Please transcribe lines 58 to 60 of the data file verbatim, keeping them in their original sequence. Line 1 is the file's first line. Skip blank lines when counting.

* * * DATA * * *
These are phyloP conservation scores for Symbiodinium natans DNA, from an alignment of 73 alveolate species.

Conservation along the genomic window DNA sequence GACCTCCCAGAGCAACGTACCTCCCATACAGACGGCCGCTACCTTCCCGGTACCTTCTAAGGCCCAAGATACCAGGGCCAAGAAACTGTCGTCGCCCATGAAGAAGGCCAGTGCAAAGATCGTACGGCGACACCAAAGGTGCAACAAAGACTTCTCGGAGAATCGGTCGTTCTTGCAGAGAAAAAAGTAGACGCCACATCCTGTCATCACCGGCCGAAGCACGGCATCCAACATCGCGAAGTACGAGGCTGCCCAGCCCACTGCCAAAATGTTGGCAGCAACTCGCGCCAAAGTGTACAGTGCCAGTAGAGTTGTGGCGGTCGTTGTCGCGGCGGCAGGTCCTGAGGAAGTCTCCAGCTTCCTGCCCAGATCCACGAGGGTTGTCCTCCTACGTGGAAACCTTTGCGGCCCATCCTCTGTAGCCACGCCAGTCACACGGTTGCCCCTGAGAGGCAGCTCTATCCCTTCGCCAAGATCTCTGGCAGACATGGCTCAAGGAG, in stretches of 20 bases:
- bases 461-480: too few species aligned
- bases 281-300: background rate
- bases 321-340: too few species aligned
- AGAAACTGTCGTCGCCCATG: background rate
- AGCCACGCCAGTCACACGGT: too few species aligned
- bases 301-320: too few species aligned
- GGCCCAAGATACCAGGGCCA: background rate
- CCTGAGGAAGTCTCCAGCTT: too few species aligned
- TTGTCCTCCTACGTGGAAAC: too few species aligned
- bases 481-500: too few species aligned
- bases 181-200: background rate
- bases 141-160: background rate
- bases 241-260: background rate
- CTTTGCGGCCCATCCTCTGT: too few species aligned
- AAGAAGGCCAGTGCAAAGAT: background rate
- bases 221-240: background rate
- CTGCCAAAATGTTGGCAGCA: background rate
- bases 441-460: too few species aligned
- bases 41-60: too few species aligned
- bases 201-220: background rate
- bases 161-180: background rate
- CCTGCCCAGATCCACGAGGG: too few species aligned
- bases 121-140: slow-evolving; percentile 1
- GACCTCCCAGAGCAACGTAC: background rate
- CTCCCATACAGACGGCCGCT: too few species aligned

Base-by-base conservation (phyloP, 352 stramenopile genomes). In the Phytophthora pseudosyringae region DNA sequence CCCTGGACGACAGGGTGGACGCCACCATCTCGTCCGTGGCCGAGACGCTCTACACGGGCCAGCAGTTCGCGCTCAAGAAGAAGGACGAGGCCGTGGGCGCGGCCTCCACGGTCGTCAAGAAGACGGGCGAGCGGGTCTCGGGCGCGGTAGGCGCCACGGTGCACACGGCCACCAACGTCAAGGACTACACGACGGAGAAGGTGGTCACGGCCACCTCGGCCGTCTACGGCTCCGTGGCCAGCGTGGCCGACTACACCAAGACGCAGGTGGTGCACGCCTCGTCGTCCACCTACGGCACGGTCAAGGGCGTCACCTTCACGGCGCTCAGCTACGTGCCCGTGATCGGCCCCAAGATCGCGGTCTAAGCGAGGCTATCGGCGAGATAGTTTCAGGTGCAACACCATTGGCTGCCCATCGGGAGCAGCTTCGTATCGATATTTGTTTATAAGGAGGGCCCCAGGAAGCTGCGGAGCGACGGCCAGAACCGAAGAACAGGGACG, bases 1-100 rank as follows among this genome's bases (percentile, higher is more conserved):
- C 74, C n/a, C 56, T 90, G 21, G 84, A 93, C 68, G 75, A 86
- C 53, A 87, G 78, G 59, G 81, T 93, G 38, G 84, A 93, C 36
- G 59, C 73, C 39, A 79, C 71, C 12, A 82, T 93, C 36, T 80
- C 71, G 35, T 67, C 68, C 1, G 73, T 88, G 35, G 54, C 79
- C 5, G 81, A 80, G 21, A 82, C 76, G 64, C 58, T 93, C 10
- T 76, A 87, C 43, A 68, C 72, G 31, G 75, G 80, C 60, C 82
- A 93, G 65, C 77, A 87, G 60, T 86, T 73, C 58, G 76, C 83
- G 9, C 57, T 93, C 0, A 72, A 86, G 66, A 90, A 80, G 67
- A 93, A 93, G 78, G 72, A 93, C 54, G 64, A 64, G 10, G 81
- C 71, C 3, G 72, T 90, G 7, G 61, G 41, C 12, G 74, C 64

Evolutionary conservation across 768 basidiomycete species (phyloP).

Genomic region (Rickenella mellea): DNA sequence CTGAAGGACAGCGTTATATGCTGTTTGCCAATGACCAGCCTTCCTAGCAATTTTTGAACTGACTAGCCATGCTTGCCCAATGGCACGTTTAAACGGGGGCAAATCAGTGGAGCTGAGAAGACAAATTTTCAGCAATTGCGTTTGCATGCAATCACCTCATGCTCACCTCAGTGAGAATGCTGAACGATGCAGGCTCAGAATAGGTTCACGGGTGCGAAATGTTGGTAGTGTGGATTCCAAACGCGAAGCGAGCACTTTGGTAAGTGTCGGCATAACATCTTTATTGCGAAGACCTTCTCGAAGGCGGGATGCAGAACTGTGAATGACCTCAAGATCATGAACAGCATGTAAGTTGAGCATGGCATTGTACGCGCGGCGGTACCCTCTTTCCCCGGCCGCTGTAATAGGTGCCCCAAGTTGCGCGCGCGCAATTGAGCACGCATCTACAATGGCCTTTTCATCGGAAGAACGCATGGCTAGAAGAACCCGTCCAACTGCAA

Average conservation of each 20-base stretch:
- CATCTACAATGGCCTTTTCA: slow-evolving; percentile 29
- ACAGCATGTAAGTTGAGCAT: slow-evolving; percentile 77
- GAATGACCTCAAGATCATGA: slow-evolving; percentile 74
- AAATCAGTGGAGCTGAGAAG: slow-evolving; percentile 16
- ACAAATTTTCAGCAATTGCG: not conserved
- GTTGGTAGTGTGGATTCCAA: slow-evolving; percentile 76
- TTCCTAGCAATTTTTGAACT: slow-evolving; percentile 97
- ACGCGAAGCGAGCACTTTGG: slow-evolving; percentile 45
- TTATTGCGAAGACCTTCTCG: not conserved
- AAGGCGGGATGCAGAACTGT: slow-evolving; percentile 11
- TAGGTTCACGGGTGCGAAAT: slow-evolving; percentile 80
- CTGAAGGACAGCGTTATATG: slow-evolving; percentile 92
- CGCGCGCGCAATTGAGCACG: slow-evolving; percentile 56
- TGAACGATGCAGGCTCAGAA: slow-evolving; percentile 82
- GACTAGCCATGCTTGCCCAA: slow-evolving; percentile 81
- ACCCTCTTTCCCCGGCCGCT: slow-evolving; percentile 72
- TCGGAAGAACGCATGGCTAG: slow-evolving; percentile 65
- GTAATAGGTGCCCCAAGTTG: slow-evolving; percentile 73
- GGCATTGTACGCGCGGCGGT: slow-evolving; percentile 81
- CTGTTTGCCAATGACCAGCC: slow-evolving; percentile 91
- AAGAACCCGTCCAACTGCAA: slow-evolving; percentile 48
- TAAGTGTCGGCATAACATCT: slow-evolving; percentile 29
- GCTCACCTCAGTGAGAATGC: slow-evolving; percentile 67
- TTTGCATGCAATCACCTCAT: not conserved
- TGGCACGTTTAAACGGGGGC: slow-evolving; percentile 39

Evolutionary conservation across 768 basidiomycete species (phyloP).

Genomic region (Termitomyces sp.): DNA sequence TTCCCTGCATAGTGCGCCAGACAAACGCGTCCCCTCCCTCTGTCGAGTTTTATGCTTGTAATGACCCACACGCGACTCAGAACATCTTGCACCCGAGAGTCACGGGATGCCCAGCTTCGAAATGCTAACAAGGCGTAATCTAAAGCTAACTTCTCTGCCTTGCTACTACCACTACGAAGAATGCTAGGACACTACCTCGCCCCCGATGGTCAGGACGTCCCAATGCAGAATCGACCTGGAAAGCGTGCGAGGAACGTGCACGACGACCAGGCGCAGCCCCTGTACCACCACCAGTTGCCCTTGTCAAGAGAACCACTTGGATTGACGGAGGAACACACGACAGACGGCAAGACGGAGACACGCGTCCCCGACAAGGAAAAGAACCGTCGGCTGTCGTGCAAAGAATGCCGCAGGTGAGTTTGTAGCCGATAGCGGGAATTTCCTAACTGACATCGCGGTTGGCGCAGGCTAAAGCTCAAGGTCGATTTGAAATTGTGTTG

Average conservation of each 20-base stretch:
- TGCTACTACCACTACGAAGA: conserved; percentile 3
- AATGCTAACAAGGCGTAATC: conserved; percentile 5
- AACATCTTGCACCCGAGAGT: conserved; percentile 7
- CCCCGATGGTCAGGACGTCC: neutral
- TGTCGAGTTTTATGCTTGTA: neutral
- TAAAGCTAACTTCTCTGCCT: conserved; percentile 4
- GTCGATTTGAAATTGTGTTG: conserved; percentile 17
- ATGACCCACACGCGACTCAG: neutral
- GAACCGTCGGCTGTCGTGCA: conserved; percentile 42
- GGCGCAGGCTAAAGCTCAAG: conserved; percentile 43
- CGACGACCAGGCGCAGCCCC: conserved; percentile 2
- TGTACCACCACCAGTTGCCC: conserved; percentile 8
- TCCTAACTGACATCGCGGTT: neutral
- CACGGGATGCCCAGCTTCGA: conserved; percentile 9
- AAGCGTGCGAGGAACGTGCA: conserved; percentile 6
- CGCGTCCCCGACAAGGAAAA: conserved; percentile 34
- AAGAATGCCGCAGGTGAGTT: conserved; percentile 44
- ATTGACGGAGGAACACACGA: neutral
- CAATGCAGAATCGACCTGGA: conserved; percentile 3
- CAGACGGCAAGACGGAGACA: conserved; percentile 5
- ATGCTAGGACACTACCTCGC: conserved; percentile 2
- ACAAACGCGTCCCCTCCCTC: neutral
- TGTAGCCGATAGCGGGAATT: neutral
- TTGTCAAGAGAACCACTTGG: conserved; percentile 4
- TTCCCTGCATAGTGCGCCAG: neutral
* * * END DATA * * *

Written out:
- TCGGAAGAACGCATGGCTAG: slow-evolving; percentile 65
- GTAATAGGTGCCCCAAGTTG: slow-evolving; percentile 73
- GGCATTGTACGCGCGGCGGT: slow-evolving; percentile 81